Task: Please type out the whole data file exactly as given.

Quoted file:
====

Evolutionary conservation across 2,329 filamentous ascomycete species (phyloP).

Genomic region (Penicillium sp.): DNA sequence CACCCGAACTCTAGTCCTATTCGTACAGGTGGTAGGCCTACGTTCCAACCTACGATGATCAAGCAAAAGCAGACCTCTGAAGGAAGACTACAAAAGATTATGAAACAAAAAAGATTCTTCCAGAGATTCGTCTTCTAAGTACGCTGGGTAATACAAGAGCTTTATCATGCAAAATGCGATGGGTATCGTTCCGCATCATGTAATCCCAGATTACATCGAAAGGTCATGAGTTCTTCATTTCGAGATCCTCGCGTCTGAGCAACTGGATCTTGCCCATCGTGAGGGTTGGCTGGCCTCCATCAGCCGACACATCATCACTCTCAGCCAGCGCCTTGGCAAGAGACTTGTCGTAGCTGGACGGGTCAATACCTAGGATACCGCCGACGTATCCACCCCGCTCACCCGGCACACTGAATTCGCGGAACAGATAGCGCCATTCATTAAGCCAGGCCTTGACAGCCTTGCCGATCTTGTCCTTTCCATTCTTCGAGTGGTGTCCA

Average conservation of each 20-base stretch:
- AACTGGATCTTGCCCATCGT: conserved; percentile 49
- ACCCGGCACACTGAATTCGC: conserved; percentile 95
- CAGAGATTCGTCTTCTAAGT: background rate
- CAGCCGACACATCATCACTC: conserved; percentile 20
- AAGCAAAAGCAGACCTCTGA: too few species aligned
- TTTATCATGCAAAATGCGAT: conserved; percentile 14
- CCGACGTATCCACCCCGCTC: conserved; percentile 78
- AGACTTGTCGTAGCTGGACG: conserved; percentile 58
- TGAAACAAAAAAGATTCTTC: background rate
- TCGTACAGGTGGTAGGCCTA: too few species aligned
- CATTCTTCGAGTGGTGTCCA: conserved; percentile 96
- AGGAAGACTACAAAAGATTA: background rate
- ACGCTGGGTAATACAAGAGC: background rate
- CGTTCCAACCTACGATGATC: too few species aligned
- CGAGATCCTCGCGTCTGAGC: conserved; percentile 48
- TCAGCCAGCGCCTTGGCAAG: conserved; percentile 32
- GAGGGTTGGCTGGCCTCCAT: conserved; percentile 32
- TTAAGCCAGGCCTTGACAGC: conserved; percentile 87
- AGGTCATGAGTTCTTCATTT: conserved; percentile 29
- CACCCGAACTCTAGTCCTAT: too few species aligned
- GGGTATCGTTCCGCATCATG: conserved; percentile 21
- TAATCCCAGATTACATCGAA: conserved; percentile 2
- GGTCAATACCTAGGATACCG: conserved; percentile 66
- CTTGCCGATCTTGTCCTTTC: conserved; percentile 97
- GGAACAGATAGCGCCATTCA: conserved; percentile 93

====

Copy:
Evolutionary conservation across 2,329 filamentous ascomycete species (phyloP).

Genomic region (Penicillium sp.): DNA sequence CACCCGAACTCTAGTCCTATTCGTACAGGTGGTAGGCCTACGTTCCAACCTACGATGATCAAGCAAAAGCAGACCTCTGAAGGAAGACTACAAAAGATTATGAAACAAAAAAGATTCTTCCAGAGATTCGTCTTCTAAGTACGCTGGGTAATACAAGAGCTTTATCATGCAAAATGCGATGGGTATCGTTCCGCATCATGTAATCCCAGATTACATCGAAAGGTCATGAGTTCTTCATTTCGAGATCCTCGCGTCTGAGCAACTGGATCTTGCCCATCGTGAGGGTTGGCTGGCCTCCATCAGCCGACACATCATCACTCTCAGCCAGCGCCTTGGCAAGAGACTTGTCGTAGCTGGACGGGTCAATACCTAGGATACCGCCGACGTATCCACCCCGCTCACCCGGCACACTGAATTCGCGGAACAGATAGCGCCATTCATTAAGCCAGGCCTTGACAGCCTTGCCGATCTTGTCCTTTCCATTCTTCGAGTGGTGTCCA

Average conservation of each 20-base stretch:
- AACTGGATCTTGCCCATCGT: conserved; percentile 49
- ACCCGGCACACTGAATTCGC: conserved; percentile 95
- CAGAGATTCGTCTTCTAAGT: background rate
- CAGCCGACACATCATCACTC: conserved; percentile 20
- AAGCAAAAGCAGACCTCTGA: too few species aligned
- TTTATCATGCAAAATGCGAT: conserved; percentile 14
- CCGACGTATCCACCCCGCTC: conserved; percentile 78
- AGACTTGTCGTAGCTGGACG: conserved; percentile 58
- TGAAACAAAAAAGATTCTTC: background rate
- TCGTACAGGTGGTAGGCCTA: too few species aligned
- CATTCTTCGAGTGGTGTCCA: conserved; percentile 96
- AGGAAGACTACAAAAGATTA: background rate
- ACGCTGGGTAATACAAGAGC: background rate
- CGTTCCAACCTACGATGATC: too few species aligned
- CGAGATCCTCGCGTCTGAGC: conserved; percentile 48
- TCAGCCAGCGCCTTGGCAAG: conserved; percentile 32
- GAGGGTTGGCTGGCCTCCAT: conserved; percentile 32
- TTAAGCCAGGCCTTGACAGC: conserved; percentile 87
- AGGTCATGAGTTCTTCATTT: conserved; percentile 29
- CACCCGAACTCTAGTCCTAT: too few species aligned
- GGGTATCGTTCCGCATCATG: conserved; percentile 21
- TAATCCCAGATTACATCGAA: conserved; percentile 2
- GGTCAATACCTAGGATACCG: conserved; percentile 66
- CTTGCCGATCTTGTCCTTTC: conserved; percentile 97
- GGAACAGATAGCGCCATTCA: conserved; percentile 93